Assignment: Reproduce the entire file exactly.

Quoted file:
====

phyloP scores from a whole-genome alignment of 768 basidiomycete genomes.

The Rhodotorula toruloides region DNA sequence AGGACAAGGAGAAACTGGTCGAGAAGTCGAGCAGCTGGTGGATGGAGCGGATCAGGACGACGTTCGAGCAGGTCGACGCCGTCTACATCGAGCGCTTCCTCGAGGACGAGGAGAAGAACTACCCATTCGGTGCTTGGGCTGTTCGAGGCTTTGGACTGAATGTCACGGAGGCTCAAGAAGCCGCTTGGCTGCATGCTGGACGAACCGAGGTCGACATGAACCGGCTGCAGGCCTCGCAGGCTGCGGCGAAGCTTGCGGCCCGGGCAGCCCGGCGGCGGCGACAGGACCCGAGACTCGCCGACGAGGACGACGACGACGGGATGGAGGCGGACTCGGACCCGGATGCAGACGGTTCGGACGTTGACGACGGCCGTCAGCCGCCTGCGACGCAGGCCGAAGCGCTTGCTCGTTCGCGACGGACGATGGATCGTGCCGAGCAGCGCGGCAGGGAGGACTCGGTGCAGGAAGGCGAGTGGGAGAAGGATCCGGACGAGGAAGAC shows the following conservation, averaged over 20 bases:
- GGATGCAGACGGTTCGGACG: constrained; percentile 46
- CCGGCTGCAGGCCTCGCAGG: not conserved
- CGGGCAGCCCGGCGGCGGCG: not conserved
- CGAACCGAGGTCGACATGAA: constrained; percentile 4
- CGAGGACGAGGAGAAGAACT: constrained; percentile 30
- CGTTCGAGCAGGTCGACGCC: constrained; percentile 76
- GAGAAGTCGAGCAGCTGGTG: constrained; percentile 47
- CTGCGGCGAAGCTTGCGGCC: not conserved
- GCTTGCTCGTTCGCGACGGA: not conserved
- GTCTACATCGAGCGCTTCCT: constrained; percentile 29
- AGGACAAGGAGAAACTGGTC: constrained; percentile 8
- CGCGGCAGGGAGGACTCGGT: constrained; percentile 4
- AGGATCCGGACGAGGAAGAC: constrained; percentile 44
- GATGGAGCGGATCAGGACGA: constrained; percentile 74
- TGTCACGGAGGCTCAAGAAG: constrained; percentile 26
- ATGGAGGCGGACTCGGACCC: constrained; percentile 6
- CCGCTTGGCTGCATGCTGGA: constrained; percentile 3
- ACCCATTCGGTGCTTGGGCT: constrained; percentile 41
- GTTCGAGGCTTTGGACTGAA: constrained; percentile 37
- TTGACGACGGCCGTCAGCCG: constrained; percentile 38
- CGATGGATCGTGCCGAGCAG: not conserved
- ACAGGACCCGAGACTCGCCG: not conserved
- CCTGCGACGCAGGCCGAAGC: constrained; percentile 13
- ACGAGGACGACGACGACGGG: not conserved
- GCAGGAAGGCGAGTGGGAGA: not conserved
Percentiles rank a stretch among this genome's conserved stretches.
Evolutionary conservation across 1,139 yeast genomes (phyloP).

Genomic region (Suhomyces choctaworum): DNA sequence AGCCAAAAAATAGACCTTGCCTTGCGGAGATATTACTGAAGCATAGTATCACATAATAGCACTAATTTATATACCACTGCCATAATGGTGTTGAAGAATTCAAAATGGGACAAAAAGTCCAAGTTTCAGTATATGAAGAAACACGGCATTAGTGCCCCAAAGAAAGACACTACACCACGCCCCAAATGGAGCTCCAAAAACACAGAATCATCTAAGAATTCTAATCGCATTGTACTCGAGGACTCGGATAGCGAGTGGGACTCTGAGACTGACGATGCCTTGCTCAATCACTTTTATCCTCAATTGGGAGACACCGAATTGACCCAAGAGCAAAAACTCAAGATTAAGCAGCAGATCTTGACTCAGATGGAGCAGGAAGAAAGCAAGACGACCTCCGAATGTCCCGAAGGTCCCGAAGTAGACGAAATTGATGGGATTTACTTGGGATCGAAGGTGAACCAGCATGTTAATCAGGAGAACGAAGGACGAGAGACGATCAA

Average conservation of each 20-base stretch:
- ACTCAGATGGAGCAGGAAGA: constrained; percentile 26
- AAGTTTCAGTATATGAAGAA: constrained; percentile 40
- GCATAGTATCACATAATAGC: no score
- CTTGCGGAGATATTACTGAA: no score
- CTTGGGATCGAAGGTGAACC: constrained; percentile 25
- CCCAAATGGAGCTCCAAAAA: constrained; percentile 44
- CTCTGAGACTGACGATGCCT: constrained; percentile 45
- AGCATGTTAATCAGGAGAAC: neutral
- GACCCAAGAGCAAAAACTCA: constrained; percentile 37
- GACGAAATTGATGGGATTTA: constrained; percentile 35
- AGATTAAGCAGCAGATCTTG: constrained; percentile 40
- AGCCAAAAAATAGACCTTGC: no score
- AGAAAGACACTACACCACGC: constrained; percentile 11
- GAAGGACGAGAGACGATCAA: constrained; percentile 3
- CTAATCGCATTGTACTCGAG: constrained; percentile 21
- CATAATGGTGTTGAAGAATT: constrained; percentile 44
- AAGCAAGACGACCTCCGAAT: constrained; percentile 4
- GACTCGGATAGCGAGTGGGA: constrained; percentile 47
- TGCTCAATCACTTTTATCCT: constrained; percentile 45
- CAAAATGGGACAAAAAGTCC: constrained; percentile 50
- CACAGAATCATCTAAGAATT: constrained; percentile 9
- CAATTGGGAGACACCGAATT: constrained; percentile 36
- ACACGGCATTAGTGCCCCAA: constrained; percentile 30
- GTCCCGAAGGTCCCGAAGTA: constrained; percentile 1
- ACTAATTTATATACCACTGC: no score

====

phyloP scores from a whole-genome alignment of 768 basidiomycete genomes.

The Rhodotorula toruloides region DNA sequence AGGACAAGGAGAAACTGGTCGAGAAGTCGAGCAGCTGGTGGATGGAGCGGATCAGGACGACGTTCGAGCAGGTCGACGCCGTCTACATCGAGCGCTTCCTCGAGGACGAGGAGAAGAACTACCCATTCGGTGCTTGGGCTGTTCGAGGCTTTGGACTGAATGTCACGGAGGCTCAAGAAGCCGCTTGGCTGCATGCTGGACGAACCGAGGTCGACATGAACCGGCTGCAGGCCTCGCAGGCTGCGGCGAAGCTTGCGGCCCGGGCAGCCCGGCGGCGGCGACAGGACCCGAGACTCGCCGACGAGGACGACGACGACGGGATGGAGGCGGACTCGGACCCGGATGCAGACGGTTCGGACGTTGACGACGGCCGTCAGCCGCCTGCGACGCAGGCCGAAGCGCTTGCTCGTTCGCGACGGACGATGGATCGTGCCGAGCAGCGCGGCAGGGAGGACTCGGTGCAGGAAGGCGAGTGGGAGAAGGATCCGGACGAGGAAGAC shows the following conservation, averaged over 20 bases:
- GGATGCAGACGGTTCGGACG: constrained; percentile 46
- CCGGCTGCAGGCCTCGCAGG: not conserved
- CGGGCAGCCCGGCGGCGGCG: not conserved
- CGAACCGAGGTCGACATGAA: constrained; percentile 4
- CGAGGACGAGGAGAAGAACT: constrained; percentile 30
- CGTTCGAGCAGGTCGACGCC: constrained; percentile 76
- GAGAAGTCGAGCAGCTGGTG: constrained; percentile 47
- CTGCGGCGAAGCTTGCGGCC: not conserved
- GCTTGCTCGTTCGCGACGGA: not conserved
- GTCTACATCGAGCGCTTCCT: constrained; percentile 29
- AGGACAAGGAGAAACTGGTC: constrained; percentile 8
- CGCGGCAGGGAGGACTCGGT: constrained; percentile 4
- AGGATCCGGACGAGGAAGAC: constrained; percentile 44
- GATGGAGCGGATCAGGACGA: constrained; percentile 74
- TGTCACGGAGGCTCAAGAAG: constrained; percentile 26
- ATGGAGGCGGACTCGGACCC: constrained; percentile 6
- CCGCTTGGCTGCATGCTGGA: constrained; percentile 3
- ACCCATTCGGTGCTTGGGCT: constrained; percentile 41
- GTTCGAGGCTTTGGACTGAA: constrained; percentile 37
- TTGACGACGGCCGTCAGCCG: constrained; percentile 38
- CGATGGATCGTGCCGAGCAG: not conserved
- ACAGGACCCGAGACTCGCCG: not conserved
- CCTGCGACGCAGGCCGAAGC: constrained; percentile 13
- ACGAGGACGACGACGACGGG: not conserved
- GCAGGAAGGCGAGTGGGAGA: not conserved
Percentiles rank a stretch among this genome's conserved stretches.
Evolutionary conservation across 1,139 yeast genomes (phyloP).

Genomic region (Suhomyces choctaworum): DNA sequence AGCCAAAAAATAGACCTTGCCTTGCGGAGATATTACTGAAGCATAGTATCACATAATAGCACTAATTTATATACCACTGCCATAATGGTGTTGAAGAATTCAAAATGGGACAAAAAGTCCAAGTTTCAGTATATGAAGAAACACGGCATTAGTGCCCCAAAGAAAGACACTACACCACGCCCCAAATGGAGCTCCAAAAACACAGAATCATCTAAGAATTCTAATCGCATTGTACTCGAGGACTCGGATAGCGAGTGGGACTCTGAGACTGACGATGCCTTGCTCAATCACTTTTATCCTCAATTGGGAGACACCGAATTGACCCAAGAGCAAAAACTCAAGATTAAGCAGCAGATCTTGACTCAGATGGAGCAGGAAGAAAGCAAGACGACCTCCGAATGTCCCGAAGGTCCCGAAGTAGACGAAATTGATGGGATTTACTTGGGATCGAAGGTGAACCAGCATGTTAATCAGGAGAACGAAGGACGAGAGACGATCAA

Average conservation of each 20-base stretch:
- ACTCAGATGGAGCAGGAAGA: constrained; percentile 26
- AAGTTTCAGTATATGAAGAA: constrained; percentile 40
- GCATAGTATCACATAATAGC: no score
- CTTGCGGAGATATTACTGAA: no score
- CTTGGGATCGAAGGTGAACC: constrained; percentile 25
- CCCAAATGGAGCTCCAAAAA: constrained; percentile 44
- CTCTGAGACTGACGATGCCT: constrained; percentile 45
- AGCATGTTAATCAGGAGAAC: neutral
- GACCCAAGAGCAAAAACTCA: constrained; percentile 37
- GACGAAATTGATGGGATTTA: constrained; percentile 35
- AGATTAAGCAGCAGATCTTG: constrained; percentile 40
- AGCCAAAAAATAGACCTTGC: no score
- AGAAAGACACTACACCACGC: constrained; percentile 11
- GAAGGACGAGAGACGATCAA: constrained; percentile 3
- CTAATCGCATTGTACTCGAG: constrained; percentile 21
- CATAATGGTGTTGAAGAATT: constrained; percentile 44
- AAGCAAGACGACCTCCGAAT: constrained; percentile 4
- GACTCGGATAGCGAGTGGGA: constrained; percentile 47
- TGCTCAATCACTTTTATCCT: constrained; percentile 45
- CAAAATGGGACAAAAAGTCC: constrained; percentile 50
- CACAGAATCATCTAAGAATT: constrained; percentile 9
- CAATTGGGAGACACCGAATT: constrained; percentile 36
- ACACGGCATTAGTGCCCCAA: constrained; percentile 30
- GTCCCGAAGGTCCCGAAGTA: constrained; percentile 1
- ACTAATTTATATACCACTGC: no score